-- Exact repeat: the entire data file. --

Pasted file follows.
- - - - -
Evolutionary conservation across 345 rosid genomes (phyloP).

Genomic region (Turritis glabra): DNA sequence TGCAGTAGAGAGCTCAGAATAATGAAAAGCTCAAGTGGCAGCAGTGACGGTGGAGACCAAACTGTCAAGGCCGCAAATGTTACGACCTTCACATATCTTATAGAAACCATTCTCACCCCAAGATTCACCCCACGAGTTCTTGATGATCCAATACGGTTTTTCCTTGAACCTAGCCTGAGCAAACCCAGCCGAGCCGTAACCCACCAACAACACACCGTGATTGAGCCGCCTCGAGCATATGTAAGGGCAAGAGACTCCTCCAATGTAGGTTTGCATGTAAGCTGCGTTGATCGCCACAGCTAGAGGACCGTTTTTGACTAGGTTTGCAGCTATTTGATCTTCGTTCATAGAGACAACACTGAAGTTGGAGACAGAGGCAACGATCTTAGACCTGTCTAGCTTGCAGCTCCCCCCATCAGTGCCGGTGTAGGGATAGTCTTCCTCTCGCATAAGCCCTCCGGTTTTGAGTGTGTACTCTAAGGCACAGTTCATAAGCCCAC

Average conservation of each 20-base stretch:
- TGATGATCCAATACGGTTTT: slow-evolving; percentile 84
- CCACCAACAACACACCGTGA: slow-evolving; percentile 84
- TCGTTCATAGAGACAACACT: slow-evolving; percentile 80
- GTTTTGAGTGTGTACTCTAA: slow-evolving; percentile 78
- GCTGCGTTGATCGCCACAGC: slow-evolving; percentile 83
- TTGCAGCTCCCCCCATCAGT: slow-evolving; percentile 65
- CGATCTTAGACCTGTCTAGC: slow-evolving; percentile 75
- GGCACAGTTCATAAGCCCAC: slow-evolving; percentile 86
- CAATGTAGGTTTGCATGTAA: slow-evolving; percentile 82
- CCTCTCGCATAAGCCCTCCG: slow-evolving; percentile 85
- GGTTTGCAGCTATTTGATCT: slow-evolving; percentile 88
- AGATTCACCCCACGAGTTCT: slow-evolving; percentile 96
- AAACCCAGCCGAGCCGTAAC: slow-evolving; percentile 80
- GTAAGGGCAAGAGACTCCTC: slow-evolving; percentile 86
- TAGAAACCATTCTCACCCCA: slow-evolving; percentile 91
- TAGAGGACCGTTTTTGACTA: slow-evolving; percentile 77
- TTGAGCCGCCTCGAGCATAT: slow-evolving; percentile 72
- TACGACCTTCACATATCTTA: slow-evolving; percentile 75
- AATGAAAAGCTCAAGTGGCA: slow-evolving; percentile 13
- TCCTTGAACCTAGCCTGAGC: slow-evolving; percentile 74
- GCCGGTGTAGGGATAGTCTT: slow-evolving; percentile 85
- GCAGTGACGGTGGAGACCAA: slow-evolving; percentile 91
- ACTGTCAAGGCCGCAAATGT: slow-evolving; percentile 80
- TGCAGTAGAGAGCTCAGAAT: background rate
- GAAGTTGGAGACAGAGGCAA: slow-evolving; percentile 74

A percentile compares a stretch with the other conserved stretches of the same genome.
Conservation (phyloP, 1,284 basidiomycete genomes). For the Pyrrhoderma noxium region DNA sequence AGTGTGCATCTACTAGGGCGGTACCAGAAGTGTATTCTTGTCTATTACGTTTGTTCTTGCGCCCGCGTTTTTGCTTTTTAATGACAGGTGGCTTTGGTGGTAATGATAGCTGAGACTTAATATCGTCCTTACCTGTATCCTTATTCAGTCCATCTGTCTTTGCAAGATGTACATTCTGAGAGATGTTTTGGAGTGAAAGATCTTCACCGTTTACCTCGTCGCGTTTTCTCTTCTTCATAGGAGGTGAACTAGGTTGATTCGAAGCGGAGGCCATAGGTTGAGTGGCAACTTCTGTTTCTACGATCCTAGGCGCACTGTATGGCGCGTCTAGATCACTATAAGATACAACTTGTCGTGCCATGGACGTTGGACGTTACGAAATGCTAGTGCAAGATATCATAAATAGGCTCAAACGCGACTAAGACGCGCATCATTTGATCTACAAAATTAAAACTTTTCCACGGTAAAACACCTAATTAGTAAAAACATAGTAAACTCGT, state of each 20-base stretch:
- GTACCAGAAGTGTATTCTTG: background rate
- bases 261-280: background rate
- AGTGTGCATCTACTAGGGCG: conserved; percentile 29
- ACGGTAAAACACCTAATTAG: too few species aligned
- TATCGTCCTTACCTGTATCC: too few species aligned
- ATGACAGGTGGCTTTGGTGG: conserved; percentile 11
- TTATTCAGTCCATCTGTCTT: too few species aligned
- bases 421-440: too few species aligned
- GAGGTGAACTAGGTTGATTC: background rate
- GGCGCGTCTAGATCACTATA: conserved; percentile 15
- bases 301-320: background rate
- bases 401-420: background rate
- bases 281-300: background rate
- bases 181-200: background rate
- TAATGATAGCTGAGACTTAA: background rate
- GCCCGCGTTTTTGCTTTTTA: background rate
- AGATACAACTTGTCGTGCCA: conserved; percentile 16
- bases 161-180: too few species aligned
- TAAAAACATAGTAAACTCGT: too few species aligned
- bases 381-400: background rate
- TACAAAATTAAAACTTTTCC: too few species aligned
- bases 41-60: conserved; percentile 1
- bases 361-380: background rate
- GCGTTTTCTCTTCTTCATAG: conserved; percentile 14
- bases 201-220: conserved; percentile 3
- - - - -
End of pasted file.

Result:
Evolutionary conservation across 345 rosid genomes (phyloP).

Genomic region (Turritis glabra): DNA sequence TGCAGTAGAGAGCTCAGAATAATGAAAAGCTCAAGTGGCAGCAGTGACGGTGGAGACCAAACTGTCAAGGCCGCAAATGTTACGACCTTCACATATCTTATAGAAACCATTCTCACCCCAAGATTCACCCCACGAGTTCTTGATGATCCAATACGGTTTTTCCTTGAACCTAGCCTGAGCAAACCCAGCCGAGCCGTAACCCACCAACAACACACCGTGATTGAGCCGCCTCGAGCATATGTAAGGGCAAGAGACTCCTCCAATGTAGGTTTGCATGTAAGCTGCGTTGATCGCCACAGCTAGAGGACCGTTTTTGACTAGGTTTGCAGCTATTTGATCTTCGTTCATAGAGACAACACTGAAGTTGGAGACAGAGGCAACGATCTTAGACCTGTCTAGCTTGCAGCTCCCCCCATCAGTGCCGGTGTAGGGATAGTCTTCCTCTCGCATAAGCCCTCCGGTTTTGAGTGTGTACTCTAAGGCACAGTTCATAAGCCCAC

Average conservation of each 20-base stretch:
- TGATGATCCAATACGGTTTT: slow-evolving; percentile 84
- CCACCAACAACACACCGTGA: slow-evolving; percentile 84
- TCGTTCATAGAGACAACACT: slow-evolving; percentile 80
- GTTTTGAGTGTGTACTCTAA: slow-evolving; percentile 78
- GCTGCGTTGATCGCCACAGC: slow-evolving; percentile 83
- TTGCAGCTCCCCCCATCAGT: slow-evolving; percentile 65
- CGATCTTAGACCTGTCTAGC: slow-evolving; percentile 75
- GGCACAGTTCATAAGCCCAC: slow-evolving; percentile 86
- CAATGTAGGTTTGCATGTAA: slow-evolving; percentile 82
- CCTCTCGCATAAGCCCTCCG: slow-evolving; percentile 85
- GGTTTGCAGCTATTTGATCT: slow-evolving; percentile 88
- AGATTCACCCCACGAGTTCT: slow-evolving; percentile 96
- AAACCCAGCCGAGCCGTAAC: slow-evolving; percentile 80
- GTAAGGGCAAGAGACTCCTC: slow-evolving; percentile 86
- TAGAAACCATTCTCACCCCA: slow-evolving; percentile 91
- TAGAGGACCGTTTTTGACTA: slow-evolving; percentile 77
- TTGAGCCGCCTCGAGCATAT: slow-evolving; percentile 72
- TACGACCTTCACATATCTTA: slow-evolving; percentile 75
- AATGAAAAGCTCAAGTGGCA: slow-evolving; percentile 13
- TCCTTGAACCTAGCCTGAGC: slow-evolving; percentile 74
- GCCGGTGTAGGGATAGTCTT: slow-evolving; percentile 85
- GCAGTGACGGTGGAGACCAA: slow-evolving; percentile 91
- ACTGTCAAGGCCGCAAATGT: slow-evolving; percentile 80
- TGCAGTAGAGAGCTCAGAAT: background rate
- GAAGTTGGAGACAGAGGCAA: slow-evolving; percentile 74

A percentile compares a stretch with the other conserved stretches of the same genome.
Conservation (phyloP, 1,284 basidiomycete genomes). For the Pyrrhoderma noxium region DNA sequence AGTGTGCATCTACTAGGGCGGTACCAGAAGTGTATTCTTGTCTATTACGTTTGTTCTTGCGCCCGCGTTTTTGCTTTTTAATGACAGGTGGCTTTGGTGGTAATGATAGCTGAGACTTAATATCGTCCTTACCTGTATCCTTATTCAGTCCATCTGTCTTTGCAAGATGTACATTCTGAGAGATGTTTTGGAGTGAAAGATCTTCACCGTTTACCTCGTCGCGTTTTCTCTTCTTCATAGGAGGTGAACTAGGTTGATTCGAAGCGGAGGCCATAGGTTGAGTGGCAACTTCTGTTTCTACGATCCTAGGCGCACTGTATGGCGCGTCTAGATCACTATAAGATACAACTTGTCGTGCCATGGACGTTGGACGTTACGAAATGCTAGTGCAAGATATCATAAATAGGCTCAAACGCGACTAAGACGCGCATCATTTGATCTACAAAATTAAAACTTTTCCACGGTAAAACACCTAATTAGTAAAAACATAGTAAACTCGT, state of each 20-base stretch:
- GTACCAGAAGTGTATTCTTG: background rate
- bases 261-280: background rate
- AGTGTGCATCTACTAGGGCG: conserved; percentile 29
- ACGGTAAAACACCTAATTAG: too few species aligned
- TATCGTCCTTACCTGTATCC: too few species aligned
- ATGACAGGTGGCTTTGGTGG: conserved; percentile 11
- TTATTCAGTCCATCTGTCTT: too few species aligned
- bases 421-440: too few species aligned
- GAGGTGAACTAGGTTGATTC: background rate
- GGCGCGTCTAGATCACTATA: conserved; percentile 15
- bases 301-320: background rate
- bases 401-420: background rate
- bases 281-300: background rate
- bases 181-200: background rate
- TAATGATAGCTGAGACTTAA: background rate
- GCCCGCGTTTTTGCTTTTTA: background rate
- AGATACAACTTGTCGTGCCA: conserved; percentile 16
- bases 161-180: too few species aligned
- TAAAAACATAGTAAACTCGT: too few species aligned
- bases 381-400: background rate
- TACAAAATTAAAACTTTTCC: too few species aligned
- bases 41-60: conserved; percentile 1
- bases 361-380: background rate
- GCGTTTTCTCTTCTTCATAG: conserved; percentile 14
- bases 201-220: conserved; percentile 3